"Mysteronium is what a greenie uses to handwave away a complex armor laminate or alloy. Is he sure of his findings?" She asked.
"You want to ask a greenie if he got his math right?" Vuxten asked.
She chuckled. "Point. I'll talk to Great Most High A'armo'o, let him know," she said.
"Sir, communication from the commander of First Telkan Marines," Most High A'armo'o's communications specialist said.
"Put it through to my visor," A'armo'o said, looking around the tank. He was half out of the tank, like he'd seen the human commanders do. He had to admit, he liked the visibility it gave him. It gave him a feel of power for the tank, let him look at the tanks around him. Yes, he had one graviton booster smoking heavily, but for some reason it did not cause him anxiety to see it pouring blackish-blue smoke like seeing the icon of it being damaged did.
"Most High," the human said. Her face was sweaty and A'armo'o was glad he was a tank commander and not a power armor soldier.
"General," A'armo'o said. He liked the Terran ranks. They had such weight to them.
"You have a problem with the upcoming engagement," the Terran said.
"Oh?" A'armo'o raised the fur tufts at the top of his forward eyes, normally used to catch perspiration. It had taken him days of practice to emulate the effect and he found he liked it.
"The Precursor machines are deep crust mining machines," the General started.
"Which means my plasma weapons, which depend on heat and limited kinetic energy, are useless," A'armo'o said.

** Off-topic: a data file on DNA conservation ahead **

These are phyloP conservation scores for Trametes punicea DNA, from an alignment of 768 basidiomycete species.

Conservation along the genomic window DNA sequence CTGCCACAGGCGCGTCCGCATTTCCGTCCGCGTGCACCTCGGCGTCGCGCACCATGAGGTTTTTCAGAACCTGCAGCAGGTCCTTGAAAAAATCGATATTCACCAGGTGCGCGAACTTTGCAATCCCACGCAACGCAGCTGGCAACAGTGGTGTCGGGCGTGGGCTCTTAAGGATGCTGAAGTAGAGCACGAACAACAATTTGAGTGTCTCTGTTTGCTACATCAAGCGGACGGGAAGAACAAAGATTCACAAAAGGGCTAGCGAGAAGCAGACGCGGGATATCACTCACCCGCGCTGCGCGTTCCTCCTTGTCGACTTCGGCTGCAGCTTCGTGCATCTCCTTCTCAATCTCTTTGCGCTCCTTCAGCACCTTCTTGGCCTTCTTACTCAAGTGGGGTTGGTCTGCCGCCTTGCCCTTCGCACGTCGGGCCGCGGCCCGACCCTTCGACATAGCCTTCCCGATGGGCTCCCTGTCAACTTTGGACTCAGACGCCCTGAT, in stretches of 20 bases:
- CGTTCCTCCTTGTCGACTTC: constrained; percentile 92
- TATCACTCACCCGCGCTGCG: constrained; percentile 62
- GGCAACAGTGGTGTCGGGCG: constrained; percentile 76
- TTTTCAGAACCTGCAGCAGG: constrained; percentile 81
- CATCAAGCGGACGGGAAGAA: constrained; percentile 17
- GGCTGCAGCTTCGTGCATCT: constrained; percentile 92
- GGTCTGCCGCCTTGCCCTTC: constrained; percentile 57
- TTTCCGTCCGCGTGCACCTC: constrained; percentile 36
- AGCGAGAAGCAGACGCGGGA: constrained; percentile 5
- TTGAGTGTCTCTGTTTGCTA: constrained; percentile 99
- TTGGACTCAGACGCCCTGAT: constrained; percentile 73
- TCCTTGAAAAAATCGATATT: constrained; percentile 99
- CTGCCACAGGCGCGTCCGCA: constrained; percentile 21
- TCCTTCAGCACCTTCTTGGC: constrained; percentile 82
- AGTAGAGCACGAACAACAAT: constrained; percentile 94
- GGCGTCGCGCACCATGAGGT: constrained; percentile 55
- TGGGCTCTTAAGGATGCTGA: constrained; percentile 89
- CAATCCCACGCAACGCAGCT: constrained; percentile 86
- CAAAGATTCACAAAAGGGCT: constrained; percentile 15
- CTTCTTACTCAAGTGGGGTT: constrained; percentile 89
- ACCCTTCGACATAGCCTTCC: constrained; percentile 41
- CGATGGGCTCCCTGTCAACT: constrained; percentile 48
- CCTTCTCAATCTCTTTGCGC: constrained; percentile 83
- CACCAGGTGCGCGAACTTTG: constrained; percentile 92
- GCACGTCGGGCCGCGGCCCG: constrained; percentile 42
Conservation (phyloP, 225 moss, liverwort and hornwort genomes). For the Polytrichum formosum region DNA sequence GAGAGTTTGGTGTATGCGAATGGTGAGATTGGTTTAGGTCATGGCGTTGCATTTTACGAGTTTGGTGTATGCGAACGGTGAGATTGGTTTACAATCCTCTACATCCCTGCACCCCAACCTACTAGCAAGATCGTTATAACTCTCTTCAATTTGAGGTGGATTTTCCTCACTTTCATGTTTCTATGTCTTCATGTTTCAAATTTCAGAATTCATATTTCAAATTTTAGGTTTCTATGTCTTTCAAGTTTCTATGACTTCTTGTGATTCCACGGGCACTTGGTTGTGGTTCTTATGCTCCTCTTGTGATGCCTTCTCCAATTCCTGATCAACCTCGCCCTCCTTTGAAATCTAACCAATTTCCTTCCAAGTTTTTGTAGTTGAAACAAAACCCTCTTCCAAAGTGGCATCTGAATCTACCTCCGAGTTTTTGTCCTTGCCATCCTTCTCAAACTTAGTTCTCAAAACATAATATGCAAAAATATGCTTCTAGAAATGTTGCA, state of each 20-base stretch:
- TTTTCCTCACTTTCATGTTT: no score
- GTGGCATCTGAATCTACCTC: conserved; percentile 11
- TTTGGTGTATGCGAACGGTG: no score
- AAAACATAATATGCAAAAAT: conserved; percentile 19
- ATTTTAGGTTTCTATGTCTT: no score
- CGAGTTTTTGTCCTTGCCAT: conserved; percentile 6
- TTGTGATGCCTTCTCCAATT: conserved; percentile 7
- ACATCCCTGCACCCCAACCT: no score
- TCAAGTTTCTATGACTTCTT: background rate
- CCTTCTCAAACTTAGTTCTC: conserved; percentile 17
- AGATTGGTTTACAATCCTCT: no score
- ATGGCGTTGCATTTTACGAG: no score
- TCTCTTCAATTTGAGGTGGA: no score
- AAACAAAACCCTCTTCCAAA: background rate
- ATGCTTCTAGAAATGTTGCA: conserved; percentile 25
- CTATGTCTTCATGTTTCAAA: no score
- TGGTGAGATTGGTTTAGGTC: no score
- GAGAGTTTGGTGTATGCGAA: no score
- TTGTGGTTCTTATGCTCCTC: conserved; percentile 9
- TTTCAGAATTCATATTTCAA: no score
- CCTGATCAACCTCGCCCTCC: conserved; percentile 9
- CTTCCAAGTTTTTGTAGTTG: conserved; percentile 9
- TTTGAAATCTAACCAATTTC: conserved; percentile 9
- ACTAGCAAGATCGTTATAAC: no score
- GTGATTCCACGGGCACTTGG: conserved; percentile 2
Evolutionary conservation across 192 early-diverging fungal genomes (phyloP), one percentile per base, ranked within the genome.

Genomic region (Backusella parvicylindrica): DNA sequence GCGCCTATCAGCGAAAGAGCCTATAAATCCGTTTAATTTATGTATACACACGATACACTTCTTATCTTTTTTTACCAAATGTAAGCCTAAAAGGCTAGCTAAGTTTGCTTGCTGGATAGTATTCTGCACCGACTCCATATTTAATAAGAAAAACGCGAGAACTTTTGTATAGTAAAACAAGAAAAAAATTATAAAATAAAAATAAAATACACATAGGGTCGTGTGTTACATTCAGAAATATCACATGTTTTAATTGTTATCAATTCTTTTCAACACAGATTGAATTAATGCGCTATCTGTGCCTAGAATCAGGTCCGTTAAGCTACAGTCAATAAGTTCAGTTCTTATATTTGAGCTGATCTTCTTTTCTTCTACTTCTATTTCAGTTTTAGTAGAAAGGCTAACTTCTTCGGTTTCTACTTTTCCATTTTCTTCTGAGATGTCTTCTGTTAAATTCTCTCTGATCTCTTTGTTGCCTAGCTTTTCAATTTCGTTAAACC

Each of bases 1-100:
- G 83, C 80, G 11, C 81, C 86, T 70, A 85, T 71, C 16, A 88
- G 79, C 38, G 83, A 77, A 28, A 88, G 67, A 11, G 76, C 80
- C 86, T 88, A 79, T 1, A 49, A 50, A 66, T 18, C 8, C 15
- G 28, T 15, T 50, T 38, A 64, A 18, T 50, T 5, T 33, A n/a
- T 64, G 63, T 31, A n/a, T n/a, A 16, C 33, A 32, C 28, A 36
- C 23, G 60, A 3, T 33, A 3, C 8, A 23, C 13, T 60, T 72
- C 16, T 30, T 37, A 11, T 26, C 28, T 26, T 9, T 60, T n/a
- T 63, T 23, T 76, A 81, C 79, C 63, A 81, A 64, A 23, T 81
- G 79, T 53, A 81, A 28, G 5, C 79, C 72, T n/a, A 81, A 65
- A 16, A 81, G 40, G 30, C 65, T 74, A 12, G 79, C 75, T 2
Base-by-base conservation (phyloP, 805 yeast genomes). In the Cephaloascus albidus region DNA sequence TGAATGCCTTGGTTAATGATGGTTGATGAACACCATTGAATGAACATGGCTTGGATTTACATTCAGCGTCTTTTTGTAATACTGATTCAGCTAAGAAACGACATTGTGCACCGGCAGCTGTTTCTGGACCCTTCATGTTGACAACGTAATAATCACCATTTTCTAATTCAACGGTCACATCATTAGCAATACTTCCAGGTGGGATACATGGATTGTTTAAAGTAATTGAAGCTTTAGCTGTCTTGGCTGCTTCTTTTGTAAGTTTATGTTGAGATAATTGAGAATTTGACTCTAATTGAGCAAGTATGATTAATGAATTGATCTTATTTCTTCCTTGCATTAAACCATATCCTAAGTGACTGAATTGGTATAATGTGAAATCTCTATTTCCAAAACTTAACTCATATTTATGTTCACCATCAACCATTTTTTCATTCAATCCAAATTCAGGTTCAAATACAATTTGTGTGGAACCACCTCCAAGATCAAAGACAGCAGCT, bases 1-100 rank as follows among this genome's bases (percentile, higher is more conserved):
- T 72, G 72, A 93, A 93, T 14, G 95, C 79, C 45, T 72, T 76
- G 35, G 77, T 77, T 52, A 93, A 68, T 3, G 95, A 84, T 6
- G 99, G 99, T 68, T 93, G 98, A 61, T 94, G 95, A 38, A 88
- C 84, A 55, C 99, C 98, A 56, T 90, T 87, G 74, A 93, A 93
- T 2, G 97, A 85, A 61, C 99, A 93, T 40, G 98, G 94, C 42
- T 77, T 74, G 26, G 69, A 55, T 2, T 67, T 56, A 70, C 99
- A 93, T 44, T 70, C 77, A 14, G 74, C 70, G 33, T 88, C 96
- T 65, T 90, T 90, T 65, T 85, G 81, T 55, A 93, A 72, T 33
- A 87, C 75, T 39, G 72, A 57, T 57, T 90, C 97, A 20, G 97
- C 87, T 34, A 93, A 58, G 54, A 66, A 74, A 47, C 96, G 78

"I recommend we break off, Most High," the human said.
A'armo'o shook his head. "We must make haste. The threat is immanent."
The human frowned but nodded. "As you say, sir. My Marines are with you."
"What munitions do your Marines have loaded at this time?" A'armo'o asked.
She glanced up. "Standard mass reactive armor defeating rounds. The heavy gunners have anti-matter rounds loaded up."
A'armo'o thought quickly. Heat and pressure would increase the vehicle's armor and toughness. He thought real quick, pinged his implant, then nodded to himself.
"Can your men 'fab' up liquid nitrogen rounds for their weapons? Perhaps have your heavy guns mix it at a three to one ratio and your men's rocket and grenade weapons mix it in?" he asked.
She glanced up again, spoke on mute, then looked at A'armo'o again. "No problem. Good plan."
"Thank you. Your Marines will be critical to my planning. They have my utmost confidence," A'armo'o said. Part of him knew that as little as a month ago he would have never had faith in neo-sapient troops, much less rebellious species that had left the Unified Council to join up with a pack of murder machine lemurs.
But when your business was death, murder machine lemurs and their allies were the best partners to have.
The Terran signed off and A'armo'o pinged his commo officer. "Get me that one eyed human that deal with munitions."
There was a few seconds before the one eyed Terran appeared in his vision. It was obvious to A'armo'o that the Terran was running in his loading frame, easily keeping up with the hover tanks.